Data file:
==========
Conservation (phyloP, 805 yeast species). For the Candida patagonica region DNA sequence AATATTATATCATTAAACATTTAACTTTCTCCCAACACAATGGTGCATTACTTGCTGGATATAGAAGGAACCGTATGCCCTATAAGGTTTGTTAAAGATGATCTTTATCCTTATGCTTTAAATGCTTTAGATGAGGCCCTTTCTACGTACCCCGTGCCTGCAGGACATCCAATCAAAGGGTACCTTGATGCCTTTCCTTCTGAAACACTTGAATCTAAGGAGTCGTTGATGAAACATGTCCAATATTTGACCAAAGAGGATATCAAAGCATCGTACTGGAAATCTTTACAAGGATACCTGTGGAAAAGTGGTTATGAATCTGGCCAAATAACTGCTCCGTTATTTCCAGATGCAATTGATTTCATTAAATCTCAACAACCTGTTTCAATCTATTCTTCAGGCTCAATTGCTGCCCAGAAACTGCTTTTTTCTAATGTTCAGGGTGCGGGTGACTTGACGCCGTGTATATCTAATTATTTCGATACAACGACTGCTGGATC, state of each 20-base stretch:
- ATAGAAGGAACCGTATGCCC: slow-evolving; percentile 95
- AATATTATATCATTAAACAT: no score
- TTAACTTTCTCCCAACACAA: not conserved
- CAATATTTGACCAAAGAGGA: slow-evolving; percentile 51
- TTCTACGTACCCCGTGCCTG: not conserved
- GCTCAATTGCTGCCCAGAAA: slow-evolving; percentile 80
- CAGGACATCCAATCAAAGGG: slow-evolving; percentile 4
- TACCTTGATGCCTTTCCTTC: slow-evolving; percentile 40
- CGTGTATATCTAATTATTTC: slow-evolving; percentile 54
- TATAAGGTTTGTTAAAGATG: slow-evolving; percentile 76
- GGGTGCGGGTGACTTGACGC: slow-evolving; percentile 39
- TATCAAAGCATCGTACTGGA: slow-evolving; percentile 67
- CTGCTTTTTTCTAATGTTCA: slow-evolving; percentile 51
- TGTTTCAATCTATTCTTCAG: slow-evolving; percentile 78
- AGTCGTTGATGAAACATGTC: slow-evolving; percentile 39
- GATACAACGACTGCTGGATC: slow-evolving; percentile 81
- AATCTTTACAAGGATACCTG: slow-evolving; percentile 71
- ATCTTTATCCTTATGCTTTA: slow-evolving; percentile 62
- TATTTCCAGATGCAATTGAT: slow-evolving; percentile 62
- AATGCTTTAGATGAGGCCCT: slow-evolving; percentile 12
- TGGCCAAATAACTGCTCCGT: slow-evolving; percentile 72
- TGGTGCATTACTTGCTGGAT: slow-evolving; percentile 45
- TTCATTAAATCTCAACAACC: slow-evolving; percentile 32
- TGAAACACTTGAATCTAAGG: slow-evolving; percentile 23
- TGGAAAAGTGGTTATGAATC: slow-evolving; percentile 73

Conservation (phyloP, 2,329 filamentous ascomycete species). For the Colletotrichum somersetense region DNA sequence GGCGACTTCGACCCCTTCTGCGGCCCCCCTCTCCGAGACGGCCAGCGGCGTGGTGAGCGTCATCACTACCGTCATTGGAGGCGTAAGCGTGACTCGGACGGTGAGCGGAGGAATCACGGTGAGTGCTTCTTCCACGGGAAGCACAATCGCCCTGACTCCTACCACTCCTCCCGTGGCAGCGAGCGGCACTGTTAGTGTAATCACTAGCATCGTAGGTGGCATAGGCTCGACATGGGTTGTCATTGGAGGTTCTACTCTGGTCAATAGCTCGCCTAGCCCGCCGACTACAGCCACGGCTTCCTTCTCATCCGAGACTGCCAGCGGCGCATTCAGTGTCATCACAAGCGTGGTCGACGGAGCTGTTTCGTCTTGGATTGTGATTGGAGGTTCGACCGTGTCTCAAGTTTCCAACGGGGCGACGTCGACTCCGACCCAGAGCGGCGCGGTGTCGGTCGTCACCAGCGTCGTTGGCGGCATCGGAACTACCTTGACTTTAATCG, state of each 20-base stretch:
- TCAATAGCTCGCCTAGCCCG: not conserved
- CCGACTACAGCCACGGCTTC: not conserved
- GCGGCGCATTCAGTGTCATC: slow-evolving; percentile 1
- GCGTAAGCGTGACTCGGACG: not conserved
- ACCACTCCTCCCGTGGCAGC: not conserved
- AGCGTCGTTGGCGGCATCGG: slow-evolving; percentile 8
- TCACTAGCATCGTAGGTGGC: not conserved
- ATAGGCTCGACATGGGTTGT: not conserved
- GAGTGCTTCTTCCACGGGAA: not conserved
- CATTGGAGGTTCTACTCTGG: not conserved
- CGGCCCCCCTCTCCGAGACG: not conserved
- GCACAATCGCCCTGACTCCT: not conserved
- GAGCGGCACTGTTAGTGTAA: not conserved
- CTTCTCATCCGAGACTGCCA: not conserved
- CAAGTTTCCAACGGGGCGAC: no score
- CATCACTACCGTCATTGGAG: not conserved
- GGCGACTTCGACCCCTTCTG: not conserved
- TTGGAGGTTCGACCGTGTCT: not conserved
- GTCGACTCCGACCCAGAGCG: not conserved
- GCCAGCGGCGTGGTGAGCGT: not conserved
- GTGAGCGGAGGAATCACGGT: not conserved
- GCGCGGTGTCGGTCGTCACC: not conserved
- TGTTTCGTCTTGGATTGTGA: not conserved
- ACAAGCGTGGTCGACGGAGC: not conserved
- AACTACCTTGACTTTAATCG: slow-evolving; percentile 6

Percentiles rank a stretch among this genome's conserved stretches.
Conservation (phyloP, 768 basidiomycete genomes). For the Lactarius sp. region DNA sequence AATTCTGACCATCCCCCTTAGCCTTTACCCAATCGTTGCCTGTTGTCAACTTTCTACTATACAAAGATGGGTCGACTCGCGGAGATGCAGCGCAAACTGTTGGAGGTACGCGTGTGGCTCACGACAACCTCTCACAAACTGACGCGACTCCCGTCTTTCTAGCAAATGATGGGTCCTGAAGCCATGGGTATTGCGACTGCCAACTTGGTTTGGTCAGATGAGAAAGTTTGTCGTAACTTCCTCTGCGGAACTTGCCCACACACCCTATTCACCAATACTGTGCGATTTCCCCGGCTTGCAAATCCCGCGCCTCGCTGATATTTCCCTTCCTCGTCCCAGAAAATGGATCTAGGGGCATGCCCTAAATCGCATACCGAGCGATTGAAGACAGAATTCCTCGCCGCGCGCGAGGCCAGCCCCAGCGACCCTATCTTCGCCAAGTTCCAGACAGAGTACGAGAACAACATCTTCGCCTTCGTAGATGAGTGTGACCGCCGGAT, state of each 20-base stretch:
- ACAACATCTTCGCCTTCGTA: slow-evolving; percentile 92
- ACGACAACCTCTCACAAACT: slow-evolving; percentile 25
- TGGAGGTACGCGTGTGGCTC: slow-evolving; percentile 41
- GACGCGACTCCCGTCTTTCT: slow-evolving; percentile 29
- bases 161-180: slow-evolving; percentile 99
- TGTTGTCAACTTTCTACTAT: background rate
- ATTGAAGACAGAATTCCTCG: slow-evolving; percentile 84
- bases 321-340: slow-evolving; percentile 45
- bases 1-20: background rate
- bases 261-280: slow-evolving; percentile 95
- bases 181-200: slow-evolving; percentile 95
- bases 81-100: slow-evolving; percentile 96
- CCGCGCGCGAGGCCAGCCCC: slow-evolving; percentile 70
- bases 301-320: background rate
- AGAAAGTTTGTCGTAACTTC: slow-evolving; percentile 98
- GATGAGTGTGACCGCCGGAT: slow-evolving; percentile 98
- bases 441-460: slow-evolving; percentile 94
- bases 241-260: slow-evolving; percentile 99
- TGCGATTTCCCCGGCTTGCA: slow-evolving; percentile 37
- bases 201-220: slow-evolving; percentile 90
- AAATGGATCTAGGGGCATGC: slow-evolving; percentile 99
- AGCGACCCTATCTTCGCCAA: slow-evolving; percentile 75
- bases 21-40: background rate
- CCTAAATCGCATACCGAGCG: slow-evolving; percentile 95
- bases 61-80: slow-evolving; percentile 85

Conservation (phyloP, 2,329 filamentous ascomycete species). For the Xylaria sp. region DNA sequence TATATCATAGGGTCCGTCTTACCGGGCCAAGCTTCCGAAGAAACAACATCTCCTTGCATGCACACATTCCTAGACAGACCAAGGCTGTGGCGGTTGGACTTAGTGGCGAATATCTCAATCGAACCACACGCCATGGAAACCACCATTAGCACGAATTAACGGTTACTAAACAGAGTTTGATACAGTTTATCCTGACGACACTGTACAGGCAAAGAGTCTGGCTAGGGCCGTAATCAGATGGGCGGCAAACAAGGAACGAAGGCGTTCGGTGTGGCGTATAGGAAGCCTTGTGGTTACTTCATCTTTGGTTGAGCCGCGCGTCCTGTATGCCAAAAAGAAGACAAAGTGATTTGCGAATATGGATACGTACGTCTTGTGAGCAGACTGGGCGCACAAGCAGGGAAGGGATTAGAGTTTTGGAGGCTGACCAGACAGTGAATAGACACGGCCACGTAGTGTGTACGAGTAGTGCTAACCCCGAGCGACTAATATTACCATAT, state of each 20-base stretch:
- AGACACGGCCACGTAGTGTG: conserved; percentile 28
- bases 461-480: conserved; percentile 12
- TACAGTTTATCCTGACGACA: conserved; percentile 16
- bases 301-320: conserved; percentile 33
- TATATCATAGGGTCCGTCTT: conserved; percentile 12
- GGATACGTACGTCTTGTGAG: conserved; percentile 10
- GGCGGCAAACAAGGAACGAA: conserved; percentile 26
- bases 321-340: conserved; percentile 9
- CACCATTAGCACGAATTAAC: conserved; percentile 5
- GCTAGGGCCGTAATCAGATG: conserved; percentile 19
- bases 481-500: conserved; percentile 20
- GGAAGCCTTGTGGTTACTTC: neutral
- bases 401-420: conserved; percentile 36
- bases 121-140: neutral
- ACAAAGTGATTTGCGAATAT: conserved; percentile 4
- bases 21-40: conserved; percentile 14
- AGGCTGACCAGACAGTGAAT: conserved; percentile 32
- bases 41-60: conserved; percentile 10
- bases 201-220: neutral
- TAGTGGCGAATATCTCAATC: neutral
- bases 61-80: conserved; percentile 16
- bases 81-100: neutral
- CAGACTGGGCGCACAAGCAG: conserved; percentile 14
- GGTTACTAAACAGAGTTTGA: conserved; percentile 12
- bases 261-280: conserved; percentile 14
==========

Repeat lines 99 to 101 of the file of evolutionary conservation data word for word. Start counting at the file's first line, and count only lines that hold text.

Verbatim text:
- bases 201-220: neutral
- TAGTGGCGAATATCTCAATC: neutral
- bases 61-80: conserved; percentile 16